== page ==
I had been forewarned that the Azencross course in Loenhout was a hard, heavy, muddy mess of a race. It did not disappoint. Sprinklings of rain throughout the day made conditions even more challenging.
I headed from my home base in Oudenaarde to Loenhout early Friday morning. Upon arrival, I immediately hopped on my bike to pre-ride. I actually only managed to get in one lap during my pre-ride because it took that long to make it around the course. It was immediately apparent that the race was going to controlled chaos at best.
The mud made the course. Think Portland mud meets New England mud and you might be able to picture what we faced. The mud was soupy in parts and thicker in others. There were rutted sections and sections where we were more than ankle deep in mud.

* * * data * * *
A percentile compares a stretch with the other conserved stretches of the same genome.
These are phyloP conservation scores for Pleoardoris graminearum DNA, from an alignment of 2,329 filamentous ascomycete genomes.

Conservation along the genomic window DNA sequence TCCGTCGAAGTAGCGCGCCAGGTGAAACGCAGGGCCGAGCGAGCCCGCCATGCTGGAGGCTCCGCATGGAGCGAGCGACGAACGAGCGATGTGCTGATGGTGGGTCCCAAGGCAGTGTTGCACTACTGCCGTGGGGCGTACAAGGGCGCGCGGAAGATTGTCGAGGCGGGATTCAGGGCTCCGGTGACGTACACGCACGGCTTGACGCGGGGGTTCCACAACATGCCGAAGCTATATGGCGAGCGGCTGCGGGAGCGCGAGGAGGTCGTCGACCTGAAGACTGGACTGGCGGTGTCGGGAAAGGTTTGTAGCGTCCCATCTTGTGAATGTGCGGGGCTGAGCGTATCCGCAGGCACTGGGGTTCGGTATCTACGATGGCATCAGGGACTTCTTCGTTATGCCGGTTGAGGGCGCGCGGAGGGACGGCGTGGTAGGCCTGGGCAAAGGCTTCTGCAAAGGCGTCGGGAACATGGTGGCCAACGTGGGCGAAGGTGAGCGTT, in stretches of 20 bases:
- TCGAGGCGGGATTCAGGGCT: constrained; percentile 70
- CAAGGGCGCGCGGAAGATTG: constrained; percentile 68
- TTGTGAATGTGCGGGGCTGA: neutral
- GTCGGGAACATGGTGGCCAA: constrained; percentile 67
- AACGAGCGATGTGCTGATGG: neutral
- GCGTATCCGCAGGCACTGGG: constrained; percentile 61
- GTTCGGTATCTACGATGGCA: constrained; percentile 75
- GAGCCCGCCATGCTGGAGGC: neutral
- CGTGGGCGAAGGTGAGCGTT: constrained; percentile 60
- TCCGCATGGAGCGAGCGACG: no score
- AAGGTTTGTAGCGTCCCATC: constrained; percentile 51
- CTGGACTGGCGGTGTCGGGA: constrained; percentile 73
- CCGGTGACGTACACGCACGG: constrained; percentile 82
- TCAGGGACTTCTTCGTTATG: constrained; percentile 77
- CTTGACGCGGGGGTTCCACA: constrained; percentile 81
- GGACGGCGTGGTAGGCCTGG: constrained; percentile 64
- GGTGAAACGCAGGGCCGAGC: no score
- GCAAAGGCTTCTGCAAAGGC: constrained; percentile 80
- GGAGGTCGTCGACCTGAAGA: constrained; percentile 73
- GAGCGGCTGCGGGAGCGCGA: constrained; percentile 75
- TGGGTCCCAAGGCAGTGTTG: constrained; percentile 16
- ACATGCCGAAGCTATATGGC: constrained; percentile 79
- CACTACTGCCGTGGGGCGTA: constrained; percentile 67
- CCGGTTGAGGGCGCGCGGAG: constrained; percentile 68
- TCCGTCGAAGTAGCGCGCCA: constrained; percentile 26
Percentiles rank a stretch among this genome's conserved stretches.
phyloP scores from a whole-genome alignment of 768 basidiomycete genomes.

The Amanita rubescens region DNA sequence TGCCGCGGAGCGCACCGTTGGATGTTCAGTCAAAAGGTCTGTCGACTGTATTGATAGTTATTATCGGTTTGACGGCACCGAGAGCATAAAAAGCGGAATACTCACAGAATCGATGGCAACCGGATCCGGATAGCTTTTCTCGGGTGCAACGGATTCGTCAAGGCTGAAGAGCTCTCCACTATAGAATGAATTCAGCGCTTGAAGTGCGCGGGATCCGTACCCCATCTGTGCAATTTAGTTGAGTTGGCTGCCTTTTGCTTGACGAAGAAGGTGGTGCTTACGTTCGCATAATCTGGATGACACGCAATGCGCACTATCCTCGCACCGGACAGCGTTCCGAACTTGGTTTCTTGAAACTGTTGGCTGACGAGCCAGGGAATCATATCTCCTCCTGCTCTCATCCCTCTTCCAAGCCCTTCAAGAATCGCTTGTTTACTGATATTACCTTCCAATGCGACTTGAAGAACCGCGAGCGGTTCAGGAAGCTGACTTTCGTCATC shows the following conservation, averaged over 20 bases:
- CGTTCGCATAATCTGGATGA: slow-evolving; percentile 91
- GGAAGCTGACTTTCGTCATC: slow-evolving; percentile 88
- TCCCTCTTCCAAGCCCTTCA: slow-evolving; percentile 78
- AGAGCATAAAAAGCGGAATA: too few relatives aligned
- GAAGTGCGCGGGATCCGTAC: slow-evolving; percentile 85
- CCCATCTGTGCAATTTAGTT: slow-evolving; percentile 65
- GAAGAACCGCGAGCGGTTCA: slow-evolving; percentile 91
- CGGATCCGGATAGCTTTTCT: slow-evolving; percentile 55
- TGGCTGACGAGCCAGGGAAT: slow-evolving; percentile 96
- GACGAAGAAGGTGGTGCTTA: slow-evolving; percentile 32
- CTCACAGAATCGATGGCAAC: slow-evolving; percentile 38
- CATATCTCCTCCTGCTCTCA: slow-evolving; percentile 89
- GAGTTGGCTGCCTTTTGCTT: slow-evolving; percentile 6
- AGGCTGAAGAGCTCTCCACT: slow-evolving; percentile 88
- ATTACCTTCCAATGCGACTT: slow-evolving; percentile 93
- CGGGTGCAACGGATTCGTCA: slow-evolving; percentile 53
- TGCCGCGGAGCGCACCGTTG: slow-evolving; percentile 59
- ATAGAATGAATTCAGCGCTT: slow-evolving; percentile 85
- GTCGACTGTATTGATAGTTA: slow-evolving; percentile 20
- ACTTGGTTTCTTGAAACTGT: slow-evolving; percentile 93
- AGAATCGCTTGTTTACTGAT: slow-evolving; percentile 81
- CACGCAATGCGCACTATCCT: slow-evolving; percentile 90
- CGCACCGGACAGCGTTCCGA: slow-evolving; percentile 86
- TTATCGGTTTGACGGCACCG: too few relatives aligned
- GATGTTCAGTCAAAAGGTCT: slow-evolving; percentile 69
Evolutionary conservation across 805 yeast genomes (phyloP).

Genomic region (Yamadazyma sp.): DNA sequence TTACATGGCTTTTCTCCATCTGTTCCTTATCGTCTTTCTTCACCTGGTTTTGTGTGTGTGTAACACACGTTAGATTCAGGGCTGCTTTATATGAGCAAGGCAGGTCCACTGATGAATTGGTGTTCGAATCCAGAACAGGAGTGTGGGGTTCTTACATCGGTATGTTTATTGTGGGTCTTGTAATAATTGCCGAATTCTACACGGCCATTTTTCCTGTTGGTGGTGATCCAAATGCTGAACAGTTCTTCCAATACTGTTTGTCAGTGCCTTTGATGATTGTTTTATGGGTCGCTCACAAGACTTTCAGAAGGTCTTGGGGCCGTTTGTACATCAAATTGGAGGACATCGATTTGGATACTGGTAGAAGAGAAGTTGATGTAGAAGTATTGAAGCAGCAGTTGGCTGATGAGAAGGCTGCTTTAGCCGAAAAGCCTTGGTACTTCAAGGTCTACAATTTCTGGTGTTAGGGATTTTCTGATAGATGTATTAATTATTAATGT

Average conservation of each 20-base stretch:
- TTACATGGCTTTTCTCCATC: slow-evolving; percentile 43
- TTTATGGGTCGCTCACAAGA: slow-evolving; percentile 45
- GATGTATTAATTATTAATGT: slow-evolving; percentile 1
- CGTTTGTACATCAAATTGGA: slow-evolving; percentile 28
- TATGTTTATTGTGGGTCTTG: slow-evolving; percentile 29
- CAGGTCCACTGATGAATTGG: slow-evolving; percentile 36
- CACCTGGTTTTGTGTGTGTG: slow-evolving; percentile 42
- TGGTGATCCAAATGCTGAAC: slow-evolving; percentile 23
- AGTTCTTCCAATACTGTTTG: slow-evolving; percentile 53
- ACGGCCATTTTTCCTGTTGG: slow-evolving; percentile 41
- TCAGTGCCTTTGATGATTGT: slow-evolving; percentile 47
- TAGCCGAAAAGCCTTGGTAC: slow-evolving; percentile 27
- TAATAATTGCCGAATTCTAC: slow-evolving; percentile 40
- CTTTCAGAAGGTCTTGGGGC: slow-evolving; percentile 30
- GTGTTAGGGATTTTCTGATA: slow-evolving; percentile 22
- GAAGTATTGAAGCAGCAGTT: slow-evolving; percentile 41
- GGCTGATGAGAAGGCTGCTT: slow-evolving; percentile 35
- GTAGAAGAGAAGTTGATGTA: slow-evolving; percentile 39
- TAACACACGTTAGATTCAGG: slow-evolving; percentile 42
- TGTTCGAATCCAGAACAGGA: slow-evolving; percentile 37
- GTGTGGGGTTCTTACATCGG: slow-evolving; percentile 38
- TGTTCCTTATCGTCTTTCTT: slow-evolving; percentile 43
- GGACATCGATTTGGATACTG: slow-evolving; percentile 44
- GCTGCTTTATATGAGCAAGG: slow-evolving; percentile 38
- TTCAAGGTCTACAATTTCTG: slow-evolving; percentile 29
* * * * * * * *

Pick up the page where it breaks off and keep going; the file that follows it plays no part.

I had a decent start. The opening section was a long pavement straight. I took advice from Jonathan Page and ran the lowest tire pressure with which I felt comfortable. With only 17 psi in both my front and rear tires, it was hard to get up to speed in the sprint from the start line. I was probably somewhere around tenth place by the time we hit the mud and then all hell broke lose. Women were everywhere. It became a matter of being patient, of letting things settle before getting panicked.
I rode through the mud at first, and I felt like I was starting to get bogged down. I saw Katie Compton running, so I jumped off my bike and started running, too. I thought to myself that if Katie is running, there’s a good reason why, so I should, too.